Aussie woman disfigured after botched boob job in Thailand

Nah, they didn't look anything like this...

Woman who had a botched breast implant surgery in Thailand warns others about cheap, risky cosmetic operations.

A woman who went to Thailand seeking breast implants has opened up about the trauma and permanent damage she suffered after her botched surgery.

Lee Cameron, 48, booked a breast augmentation procedure in Thailand last August through a cosmetic tourism agency.

The Melbourne woman thought she’d come back home with new breast implants and a saving of more than $20,000 by getting her procedure done overseas.

Ms Cameron paid $7,000 for her surgery in Thailand and said the same procedure would cost her $27,000 in Australia.  

Yet Ms Cameron was horrified when the bandages were unraveled after her operation.

Ms Cameron (pictured) paid $7,000 for her surgery in Thailand and said the same procedure would cost her $27,000 in Australia

‘I’m permanently disfigured,’ she told 9 News.

Ms Cameron said she had big ‘open wounds’ and used her hand to show the size of them being about 10cm wide.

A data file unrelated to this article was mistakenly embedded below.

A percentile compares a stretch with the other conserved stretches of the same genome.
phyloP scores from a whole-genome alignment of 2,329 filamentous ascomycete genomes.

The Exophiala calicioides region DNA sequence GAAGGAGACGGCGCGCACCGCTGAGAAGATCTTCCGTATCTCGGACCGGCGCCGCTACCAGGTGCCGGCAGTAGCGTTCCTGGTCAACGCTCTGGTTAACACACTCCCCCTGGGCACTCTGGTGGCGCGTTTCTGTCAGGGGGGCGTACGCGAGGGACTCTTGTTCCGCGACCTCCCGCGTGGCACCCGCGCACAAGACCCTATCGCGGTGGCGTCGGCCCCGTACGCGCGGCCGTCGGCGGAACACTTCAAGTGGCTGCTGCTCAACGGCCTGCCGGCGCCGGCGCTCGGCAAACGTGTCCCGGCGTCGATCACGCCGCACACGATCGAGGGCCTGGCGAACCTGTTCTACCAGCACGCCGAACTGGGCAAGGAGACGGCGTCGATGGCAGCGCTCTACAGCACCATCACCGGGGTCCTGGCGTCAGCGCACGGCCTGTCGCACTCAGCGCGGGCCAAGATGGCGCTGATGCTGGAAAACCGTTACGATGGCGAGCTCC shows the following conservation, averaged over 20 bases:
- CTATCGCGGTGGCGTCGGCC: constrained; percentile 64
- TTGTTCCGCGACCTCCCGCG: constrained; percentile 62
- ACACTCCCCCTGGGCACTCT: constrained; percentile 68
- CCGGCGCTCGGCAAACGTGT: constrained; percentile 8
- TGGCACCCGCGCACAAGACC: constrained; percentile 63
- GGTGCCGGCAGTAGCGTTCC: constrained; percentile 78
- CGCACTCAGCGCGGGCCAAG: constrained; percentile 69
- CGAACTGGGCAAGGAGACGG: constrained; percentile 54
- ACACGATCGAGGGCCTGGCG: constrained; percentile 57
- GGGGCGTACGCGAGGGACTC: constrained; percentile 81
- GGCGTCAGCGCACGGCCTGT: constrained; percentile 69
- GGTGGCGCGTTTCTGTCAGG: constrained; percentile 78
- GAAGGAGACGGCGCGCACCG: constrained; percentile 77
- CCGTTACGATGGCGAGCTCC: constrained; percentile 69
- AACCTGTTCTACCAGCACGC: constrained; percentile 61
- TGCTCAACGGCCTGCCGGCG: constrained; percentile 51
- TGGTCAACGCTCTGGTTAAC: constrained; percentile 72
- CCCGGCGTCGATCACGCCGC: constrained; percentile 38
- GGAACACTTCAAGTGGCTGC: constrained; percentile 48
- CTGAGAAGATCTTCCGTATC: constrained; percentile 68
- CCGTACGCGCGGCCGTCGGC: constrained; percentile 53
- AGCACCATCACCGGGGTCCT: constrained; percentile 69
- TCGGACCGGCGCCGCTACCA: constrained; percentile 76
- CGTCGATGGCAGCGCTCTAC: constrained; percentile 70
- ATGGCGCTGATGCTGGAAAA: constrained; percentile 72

She also contracted an infection and her nipples were a lot higher than they should’ve been.

Ms Cameron was shocked when the Thai doctor told her, “That’s okay, you’re old. They’re going to drop.”

Dr Olivia Perotti from Western Health says she has had many patients who has required breast reconstructions after their botched overseas surgeries.

‘I saw a woman who lost a nipple,’ she said.

Cosmetic tourism is a booming $300 million-dollar industry with thousands of Australians travelling overseas to undergo surgery.

More – Busty girls can help you live longer – Science

More than 15,000 Australians travelling overseas – mainly to Southeast Asia – for cosmetic surgery each year,’ according to a statement made by the Royal Australian College of Surgeons (RACS).

Often patients are promised the world, but it’s the unknowns that are scary

In a media statement made by RACS, Dr Perotti said: ‘Often patients are promised the world, but it’s the unknowns that are scary.

‘What are the surgeons qualifications? Is the anaesthetist safe and qualified? Are the surgical instruments sterilised? Does the hospital adhere to WHO guidelines for surgical safety?’ she said.

In a media statement made by RACS, Dr Perotti said: ‘What are the surgeons qualifications? Is the anaesthetist safe and qualified? Are the surgical instruments sterilised?’

 


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